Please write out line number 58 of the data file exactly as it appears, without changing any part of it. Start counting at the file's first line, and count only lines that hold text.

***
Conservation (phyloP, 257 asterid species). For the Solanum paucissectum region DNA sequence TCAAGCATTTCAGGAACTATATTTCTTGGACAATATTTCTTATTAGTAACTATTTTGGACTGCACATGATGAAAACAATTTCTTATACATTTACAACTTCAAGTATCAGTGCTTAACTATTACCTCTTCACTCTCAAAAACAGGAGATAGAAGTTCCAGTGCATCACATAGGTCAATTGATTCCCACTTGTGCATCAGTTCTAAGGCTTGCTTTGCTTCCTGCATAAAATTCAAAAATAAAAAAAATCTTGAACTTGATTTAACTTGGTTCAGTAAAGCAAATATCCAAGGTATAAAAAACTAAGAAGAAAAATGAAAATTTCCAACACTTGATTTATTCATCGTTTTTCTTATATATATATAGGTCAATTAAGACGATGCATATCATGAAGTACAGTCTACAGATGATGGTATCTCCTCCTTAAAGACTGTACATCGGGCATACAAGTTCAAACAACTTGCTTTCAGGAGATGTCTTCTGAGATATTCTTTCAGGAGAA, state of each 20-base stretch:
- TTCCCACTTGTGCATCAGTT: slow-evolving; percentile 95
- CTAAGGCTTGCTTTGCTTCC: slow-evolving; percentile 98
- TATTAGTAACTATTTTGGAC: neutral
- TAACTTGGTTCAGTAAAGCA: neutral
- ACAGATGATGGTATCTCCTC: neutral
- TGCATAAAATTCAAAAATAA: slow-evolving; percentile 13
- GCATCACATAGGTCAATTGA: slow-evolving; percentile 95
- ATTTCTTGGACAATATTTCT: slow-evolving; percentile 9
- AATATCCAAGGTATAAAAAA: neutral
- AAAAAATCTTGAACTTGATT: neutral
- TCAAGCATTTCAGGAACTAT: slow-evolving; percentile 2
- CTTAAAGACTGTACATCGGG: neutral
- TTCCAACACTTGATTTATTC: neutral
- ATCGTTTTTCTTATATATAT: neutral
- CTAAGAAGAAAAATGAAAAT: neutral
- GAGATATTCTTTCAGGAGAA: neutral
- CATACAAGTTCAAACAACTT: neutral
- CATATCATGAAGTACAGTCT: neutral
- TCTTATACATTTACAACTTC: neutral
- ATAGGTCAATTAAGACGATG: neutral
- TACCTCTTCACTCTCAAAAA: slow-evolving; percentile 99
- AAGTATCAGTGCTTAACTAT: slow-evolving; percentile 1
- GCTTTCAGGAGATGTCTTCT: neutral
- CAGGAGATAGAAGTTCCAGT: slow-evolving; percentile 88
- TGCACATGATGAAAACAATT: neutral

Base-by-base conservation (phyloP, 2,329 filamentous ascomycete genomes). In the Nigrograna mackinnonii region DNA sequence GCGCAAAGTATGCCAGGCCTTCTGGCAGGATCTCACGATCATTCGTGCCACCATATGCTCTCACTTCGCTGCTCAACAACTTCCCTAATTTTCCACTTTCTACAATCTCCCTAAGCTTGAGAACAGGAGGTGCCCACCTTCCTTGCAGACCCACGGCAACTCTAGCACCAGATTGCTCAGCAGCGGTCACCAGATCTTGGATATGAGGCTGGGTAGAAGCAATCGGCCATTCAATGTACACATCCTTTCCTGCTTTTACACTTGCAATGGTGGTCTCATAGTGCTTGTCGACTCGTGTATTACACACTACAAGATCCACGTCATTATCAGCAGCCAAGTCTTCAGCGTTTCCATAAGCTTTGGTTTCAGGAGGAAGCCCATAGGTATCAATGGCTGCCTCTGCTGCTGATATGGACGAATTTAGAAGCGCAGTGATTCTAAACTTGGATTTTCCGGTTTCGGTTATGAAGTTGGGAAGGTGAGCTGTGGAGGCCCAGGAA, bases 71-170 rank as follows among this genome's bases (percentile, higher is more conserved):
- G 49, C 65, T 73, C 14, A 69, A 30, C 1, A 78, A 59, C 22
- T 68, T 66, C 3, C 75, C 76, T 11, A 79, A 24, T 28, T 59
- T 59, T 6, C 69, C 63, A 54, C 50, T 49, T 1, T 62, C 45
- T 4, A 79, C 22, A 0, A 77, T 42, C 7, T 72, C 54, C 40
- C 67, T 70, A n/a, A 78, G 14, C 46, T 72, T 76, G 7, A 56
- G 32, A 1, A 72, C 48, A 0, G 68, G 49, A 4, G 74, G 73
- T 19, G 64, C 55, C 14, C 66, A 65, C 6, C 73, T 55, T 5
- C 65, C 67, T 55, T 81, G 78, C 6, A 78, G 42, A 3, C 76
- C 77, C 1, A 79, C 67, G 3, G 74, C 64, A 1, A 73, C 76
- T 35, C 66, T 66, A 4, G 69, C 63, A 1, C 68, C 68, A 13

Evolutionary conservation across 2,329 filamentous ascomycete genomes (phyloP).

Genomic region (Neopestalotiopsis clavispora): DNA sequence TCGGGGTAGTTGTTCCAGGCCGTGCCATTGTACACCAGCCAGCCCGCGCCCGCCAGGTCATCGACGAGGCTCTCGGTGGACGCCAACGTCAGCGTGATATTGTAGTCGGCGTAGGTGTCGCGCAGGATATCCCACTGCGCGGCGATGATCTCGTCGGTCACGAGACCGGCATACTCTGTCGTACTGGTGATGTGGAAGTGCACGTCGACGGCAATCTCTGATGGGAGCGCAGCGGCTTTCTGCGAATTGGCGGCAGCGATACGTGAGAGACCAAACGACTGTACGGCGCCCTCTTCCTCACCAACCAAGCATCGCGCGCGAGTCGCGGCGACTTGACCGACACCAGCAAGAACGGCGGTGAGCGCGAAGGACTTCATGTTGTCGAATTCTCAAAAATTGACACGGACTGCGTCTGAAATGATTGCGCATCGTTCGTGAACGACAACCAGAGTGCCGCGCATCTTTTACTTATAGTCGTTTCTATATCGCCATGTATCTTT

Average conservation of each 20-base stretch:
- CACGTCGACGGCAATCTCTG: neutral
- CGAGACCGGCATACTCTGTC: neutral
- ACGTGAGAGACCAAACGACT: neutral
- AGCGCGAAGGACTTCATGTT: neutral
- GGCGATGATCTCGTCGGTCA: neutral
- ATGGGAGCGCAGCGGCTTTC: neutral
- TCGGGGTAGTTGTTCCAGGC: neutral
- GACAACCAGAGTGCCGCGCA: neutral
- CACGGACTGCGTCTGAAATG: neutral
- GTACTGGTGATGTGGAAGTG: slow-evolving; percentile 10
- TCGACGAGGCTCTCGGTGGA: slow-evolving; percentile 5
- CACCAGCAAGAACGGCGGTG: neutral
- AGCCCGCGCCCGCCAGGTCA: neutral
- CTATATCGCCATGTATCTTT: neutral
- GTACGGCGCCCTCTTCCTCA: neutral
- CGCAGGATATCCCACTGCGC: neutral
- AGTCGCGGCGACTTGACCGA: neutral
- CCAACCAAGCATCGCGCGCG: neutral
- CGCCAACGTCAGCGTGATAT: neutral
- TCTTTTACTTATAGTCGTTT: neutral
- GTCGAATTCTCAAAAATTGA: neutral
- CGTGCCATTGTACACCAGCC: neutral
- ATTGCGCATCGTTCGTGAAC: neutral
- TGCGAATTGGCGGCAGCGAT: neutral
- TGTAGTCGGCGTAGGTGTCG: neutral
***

- CCAACCAAGCATCGCGCGCG: neutral